Memoriam of a Car Alarm

Kathy Elrick

It was a Toyota van, European,

I don’t know what series. Lights flashing, heard before seen,

yet you see the beast before you turn the street corner.

The ravisher of silence,

the constant reminder of being awake.

It is that alarm which makes mornings an abusive time for a clock.

This car alarm keeps time, tempo but occasionally comes in too quick,

as if it were trying to mimic the little beeps

we used to hear on the nightly news

to signify importance, or SOS.

It’s actually kind of catchy, and could be used to make a song

out of the impatient beeps, rip them up and reorganized

like they ask us to do with our attention.

But like our attention, we assimilate the sound into obscurity, a background nuisance we don’t

notice, because it’s unimportant,

someone else’s problem, a part of public traffic. Then it stops,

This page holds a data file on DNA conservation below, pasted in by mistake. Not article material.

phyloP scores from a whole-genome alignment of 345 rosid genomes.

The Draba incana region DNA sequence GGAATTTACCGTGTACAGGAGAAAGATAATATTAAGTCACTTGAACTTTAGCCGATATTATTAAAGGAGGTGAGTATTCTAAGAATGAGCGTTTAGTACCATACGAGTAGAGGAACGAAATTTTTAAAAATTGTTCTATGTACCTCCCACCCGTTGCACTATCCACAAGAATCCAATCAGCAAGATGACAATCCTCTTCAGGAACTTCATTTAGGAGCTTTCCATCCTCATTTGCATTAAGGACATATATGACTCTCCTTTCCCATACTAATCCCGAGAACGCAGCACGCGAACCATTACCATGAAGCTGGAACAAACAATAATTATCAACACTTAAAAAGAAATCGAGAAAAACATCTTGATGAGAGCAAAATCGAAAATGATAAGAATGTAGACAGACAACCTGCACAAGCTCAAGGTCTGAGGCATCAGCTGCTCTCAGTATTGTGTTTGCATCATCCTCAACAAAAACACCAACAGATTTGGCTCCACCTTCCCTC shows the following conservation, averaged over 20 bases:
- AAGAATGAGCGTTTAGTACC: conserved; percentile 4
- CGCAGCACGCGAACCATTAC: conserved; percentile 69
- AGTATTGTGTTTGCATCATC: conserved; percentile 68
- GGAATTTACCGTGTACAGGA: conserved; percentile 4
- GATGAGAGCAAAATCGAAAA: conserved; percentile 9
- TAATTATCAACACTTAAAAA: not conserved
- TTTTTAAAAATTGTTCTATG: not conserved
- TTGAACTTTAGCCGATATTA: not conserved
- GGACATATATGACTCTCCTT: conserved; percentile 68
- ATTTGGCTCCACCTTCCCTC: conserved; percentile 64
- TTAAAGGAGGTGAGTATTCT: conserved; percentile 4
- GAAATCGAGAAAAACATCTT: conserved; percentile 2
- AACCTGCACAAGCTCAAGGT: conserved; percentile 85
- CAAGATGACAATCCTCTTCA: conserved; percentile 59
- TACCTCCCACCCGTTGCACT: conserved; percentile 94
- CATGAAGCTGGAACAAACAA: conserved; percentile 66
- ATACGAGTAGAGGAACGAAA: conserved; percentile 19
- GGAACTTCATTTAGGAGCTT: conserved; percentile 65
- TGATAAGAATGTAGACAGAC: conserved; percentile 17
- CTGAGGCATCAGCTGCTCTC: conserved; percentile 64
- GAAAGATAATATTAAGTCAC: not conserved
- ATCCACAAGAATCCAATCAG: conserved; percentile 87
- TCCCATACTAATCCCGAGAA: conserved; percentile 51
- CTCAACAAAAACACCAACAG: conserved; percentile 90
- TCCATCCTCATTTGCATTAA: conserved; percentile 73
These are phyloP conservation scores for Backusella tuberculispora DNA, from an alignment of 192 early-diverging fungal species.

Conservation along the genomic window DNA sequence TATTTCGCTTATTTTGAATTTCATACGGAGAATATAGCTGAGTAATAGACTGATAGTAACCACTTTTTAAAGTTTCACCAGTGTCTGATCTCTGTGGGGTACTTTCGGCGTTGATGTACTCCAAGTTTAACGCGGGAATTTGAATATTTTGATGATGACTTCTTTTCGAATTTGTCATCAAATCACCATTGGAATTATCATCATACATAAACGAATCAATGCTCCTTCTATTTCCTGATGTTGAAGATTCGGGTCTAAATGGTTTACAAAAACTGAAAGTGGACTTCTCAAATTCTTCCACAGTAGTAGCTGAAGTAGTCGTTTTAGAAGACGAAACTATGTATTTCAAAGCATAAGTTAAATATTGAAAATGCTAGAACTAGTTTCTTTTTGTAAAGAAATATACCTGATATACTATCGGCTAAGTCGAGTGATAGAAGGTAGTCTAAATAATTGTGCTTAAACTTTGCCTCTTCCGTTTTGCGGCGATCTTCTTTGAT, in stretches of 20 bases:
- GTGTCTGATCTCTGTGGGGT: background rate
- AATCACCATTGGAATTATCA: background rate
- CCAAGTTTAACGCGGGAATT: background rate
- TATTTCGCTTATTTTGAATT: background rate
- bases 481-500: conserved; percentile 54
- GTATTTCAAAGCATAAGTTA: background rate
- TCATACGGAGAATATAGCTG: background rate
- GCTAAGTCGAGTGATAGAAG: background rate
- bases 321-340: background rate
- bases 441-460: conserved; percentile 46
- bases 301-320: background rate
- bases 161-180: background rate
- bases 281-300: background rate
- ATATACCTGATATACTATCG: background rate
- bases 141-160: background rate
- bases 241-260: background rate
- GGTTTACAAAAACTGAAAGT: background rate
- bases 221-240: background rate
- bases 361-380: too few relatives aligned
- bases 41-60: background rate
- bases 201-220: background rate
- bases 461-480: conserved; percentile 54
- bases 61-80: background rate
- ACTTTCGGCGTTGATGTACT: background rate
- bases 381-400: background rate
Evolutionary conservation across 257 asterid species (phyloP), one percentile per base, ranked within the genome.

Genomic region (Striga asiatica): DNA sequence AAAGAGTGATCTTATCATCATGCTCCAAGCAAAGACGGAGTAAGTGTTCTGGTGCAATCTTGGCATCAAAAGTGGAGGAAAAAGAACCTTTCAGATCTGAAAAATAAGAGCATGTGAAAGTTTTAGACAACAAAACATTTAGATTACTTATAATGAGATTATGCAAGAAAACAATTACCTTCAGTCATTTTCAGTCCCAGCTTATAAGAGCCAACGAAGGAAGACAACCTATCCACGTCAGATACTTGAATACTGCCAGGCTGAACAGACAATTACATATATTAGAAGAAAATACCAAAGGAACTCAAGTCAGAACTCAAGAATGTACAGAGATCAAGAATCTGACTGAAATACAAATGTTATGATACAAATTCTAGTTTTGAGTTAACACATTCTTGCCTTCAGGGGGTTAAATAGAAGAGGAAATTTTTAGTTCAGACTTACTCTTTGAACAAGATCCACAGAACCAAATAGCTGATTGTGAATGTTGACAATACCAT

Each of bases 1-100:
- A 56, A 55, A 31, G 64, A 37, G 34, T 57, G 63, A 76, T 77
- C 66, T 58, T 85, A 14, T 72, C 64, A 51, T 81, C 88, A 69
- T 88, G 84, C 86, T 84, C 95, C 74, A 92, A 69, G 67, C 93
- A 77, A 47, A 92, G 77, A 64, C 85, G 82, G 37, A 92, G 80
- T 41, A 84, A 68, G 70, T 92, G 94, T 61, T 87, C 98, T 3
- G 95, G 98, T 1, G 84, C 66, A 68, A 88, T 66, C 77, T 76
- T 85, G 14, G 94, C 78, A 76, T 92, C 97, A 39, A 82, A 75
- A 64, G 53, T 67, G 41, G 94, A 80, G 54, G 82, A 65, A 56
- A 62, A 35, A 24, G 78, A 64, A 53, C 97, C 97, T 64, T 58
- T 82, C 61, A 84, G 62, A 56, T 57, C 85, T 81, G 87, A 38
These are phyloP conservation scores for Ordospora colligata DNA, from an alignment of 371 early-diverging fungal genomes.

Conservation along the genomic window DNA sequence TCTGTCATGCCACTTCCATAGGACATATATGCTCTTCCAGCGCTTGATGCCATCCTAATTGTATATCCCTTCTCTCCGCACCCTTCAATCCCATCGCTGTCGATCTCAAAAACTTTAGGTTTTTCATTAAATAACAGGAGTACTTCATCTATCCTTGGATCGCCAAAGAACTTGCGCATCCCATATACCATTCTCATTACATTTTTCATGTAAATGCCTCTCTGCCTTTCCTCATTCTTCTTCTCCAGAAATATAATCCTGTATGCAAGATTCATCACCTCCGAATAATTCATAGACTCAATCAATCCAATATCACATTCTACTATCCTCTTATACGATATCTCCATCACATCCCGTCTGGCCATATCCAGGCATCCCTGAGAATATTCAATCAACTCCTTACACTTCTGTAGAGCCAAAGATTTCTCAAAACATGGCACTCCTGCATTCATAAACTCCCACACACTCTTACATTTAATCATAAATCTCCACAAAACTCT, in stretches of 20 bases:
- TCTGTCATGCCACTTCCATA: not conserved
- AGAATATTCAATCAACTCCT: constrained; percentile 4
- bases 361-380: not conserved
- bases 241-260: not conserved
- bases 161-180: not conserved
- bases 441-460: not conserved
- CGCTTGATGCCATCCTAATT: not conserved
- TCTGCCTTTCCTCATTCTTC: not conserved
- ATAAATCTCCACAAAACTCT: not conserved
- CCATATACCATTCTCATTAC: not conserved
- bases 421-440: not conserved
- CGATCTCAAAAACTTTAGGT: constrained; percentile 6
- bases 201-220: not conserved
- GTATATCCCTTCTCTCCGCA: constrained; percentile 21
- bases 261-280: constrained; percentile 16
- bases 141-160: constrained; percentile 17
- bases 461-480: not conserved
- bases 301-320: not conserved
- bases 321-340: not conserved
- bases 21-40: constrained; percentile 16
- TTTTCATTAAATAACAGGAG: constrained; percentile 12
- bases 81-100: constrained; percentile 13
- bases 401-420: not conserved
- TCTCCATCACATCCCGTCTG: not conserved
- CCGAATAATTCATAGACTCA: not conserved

and for a moment, shock, but relief. Hooray it’s gone! Serenity reigns again!

But it is silence, which you become acutely aware of,

almost wanting to bring that sound back, the constancy to rely on,

a horn even to harmonize to.

Now we are apprehensive of sound and think lesser of the rumble

of trucks, the chatter of children, or the engines turning as they rev past the light. What of the

memory of that alarm? It still haunts you,

but more you don’t want to forget about it – it dies without proper commemoration. You talk of

it no more because it is a common occurrence, easily replaceable, vulgar. The beauty of the

alarm is not in the sound, but commotion the sound drives

by its waves, or what this could mean in a different context – but

known as the invasive annoyance concocted by the whizzes at Toyota,

we disregard this completely.

Euphemism Campus Box 5555 Illinois State University Normal, IL 61790